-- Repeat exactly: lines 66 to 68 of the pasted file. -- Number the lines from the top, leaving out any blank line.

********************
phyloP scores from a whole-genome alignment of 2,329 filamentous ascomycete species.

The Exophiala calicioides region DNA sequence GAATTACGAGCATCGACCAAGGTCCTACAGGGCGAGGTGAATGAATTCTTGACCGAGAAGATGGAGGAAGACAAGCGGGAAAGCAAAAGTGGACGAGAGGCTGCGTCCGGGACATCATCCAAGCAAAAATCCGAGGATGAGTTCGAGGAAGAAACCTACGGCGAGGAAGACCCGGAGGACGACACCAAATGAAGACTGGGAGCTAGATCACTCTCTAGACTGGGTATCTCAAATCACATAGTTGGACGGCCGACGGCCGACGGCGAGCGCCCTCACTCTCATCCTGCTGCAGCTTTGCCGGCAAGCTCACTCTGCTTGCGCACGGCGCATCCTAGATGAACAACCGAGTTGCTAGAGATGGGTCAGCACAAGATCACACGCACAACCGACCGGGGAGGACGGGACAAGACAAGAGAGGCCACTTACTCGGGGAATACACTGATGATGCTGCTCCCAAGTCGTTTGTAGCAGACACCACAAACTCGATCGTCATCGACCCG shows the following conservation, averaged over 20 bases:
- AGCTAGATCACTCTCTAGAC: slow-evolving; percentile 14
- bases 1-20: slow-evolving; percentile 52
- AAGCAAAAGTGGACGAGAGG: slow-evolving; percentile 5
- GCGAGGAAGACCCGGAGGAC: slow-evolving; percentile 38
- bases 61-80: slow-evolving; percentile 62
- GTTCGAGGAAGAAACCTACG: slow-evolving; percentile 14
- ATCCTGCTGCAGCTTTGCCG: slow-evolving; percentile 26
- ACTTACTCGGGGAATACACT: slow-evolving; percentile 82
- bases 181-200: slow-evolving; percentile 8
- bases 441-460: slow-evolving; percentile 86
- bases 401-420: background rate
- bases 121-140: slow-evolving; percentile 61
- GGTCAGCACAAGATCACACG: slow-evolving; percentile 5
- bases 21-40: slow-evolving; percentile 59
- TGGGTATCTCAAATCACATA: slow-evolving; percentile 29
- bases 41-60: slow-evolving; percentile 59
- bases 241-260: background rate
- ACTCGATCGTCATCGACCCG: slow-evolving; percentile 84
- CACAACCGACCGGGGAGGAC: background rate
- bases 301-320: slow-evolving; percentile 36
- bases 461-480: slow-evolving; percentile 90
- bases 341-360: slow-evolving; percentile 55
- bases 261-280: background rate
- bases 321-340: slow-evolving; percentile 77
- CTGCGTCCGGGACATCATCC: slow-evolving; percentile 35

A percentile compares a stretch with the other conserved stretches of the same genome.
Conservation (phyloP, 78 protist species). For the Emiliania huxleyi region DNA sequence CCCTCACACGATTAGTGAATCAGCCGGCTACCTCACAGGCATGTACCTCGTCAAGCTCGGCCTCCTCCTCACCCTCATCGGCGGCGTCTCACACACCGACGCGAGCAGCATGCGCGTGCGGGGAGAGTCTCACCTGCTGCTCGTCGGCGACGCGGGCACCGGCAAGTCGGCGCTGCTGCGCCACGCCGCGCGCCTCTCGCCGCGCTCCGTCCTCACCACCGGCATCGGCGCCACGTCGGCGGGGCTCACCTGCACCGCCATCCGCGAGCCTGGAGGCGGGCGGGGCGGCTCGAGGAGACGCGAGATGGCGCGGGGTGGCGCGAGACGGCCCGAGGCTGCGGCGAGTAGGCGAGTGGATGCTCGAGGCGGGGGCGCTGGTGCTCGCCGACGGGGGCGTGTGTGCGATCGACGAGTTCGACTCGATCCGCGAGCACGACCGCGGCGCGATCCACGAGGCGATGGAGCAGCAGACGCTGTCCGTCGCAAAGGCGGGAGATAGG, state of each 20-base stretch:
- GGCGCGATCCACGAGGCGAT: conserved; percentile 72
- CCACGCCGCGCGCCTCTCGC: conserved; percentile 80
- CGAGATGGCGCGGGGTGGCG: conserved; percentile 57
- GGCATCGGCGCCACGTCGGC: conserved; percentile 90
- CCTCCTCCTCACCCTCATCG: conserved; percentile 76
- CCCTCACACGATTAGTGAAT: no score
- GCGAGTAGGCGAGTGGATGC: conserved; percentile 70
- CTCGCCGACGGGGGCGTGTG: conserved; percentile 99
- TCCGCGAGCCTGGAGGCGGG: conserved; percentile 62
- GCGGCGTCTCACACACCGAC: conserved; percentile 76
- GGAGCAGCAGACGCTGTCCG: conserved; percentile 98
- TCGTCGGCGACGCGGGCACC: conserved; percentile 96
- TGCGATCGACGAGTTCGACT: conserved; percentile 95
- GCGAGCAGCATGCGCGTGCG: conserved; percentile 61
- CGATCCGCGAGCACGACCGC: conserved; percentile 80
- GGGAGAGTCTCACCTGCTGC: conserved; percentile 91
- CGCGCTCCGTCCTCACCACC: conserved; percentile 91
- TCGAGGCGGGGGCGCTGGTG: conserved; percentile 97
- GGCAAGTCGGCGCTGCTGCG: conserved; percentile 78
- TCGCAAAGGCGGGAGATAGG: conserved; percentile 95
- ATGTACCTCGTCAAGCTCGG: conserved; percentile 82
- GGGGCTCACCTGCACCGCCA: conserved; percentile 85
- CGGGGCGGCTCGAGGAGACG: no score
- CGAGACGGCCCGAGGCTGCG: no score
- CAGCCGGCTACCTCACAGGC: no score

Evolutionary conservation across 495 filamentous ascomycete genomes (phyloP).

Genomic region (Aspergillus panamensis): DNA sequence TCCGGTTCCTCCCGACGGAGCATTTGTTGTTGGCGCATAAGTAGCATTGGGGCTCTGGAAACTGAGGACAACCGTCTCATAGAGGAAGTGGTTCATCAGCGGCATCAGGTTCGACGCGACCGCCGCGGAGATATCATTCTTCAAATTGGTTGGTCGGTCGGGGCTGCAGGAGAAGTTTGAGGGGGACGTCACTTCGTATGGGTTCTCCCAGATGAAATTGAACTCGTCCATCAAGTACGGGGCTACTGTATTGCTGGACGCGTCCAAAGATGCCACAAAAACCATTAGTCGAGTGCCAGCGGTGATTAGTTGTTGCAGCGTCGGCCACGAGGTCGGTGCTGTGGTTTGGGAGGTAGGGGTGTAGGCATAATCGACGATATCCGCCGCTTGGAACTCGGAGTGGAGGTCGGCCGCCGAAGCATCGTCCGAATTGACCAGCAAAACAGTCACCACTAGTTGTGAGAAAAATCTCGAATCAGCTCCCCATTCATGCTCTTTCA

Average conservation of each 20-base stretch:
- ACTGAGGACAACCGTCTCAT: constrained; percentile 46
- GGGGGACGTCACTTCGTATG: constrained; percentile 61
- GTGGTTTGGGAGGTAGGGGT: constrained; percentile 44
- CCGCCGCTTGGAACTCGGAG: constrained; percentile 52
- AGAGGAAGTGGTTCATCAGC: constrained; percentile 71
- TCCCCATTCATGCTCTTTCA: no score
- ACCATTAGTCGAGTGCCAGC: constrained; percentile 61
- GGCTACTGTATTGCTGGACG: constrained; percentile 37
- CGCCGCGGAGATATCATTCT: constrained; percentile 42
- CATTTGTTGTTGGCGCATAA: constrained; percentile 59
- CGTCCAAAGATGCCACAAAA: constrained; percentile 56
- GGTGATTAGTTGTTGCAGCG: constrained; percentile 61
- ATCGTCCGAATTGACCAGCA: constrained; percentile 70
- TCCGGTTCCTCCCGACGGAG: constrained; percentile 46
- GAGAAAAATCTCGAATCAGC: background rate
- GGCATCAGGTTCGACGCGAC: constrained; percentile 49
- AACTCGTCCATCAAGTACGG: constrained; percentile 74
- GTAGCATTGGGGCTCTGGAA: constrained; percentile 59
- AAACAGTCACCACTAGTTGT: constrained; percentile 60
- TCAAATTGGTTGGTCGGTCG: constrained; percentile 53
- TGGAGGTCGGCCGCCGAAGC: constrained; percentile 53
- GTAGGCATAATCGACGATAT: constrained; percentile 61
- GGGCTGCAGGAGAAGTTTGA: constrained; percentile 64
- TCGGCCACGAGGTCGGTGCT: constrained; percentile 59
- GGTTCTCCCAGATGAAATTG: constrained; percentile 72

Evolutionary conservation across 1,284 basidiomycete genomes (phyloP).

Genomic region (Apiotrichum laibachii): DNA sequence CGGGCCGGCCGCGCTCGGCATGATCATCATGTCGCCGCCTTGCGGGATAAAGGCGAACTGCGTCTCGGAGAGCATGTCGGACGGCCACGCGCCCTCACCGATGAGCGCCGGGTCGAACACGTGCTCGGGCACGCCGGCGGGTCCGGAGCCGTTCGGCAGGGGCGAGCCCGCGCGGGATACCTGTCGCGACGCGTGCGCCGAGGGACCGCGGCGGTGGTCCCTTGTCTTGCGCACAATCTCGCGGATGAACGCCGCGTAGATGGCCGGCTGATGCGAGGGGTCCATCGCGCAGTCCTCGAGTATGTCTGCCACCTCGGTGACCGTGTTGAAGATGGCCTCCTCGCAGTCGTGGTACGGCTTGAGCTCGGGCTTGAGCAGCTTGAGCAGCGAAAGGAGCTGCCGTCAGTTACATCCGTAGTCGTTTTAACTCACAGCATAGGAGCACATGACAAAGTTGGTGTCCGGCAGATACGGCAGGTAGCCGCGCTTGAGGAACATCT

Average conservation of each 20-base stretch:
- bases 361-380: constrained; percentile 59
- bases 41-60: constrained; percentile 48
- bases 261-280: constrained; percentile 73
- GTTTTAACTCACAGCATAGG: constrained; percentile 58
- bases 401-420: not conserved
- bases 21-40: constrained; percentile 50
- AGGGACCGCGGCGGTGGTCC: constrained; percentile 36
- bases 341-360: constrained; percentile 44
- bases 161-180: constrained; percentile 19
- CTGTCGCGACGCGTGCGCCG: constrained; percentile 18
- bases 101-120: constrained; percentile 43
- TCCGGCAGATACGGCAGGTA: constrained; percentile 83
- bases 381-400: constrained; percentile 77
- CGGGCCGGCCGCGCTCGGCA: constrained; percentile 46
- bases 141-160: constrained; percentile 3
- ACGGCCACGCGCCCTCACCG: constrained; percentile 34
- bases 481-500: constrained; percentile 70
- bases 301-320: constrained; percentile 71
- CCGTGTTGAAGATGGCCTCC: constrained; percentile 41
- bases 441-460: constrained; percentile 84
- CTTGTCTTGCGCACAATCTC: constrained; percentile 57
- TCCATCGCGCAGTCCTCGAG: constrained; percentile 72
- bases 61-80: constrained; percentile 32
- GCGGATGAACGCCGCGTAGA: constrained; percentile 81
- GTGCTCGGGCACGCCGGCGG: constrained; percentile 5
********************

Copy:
- CGCCGCGGAGATATCATTCT: constrained; percentile 42
- CATTTGTTGTTGGCGCATAA: constrained; percentile 59
- CGTCCAAAGATGCCACAAAA: constrained; percentile 56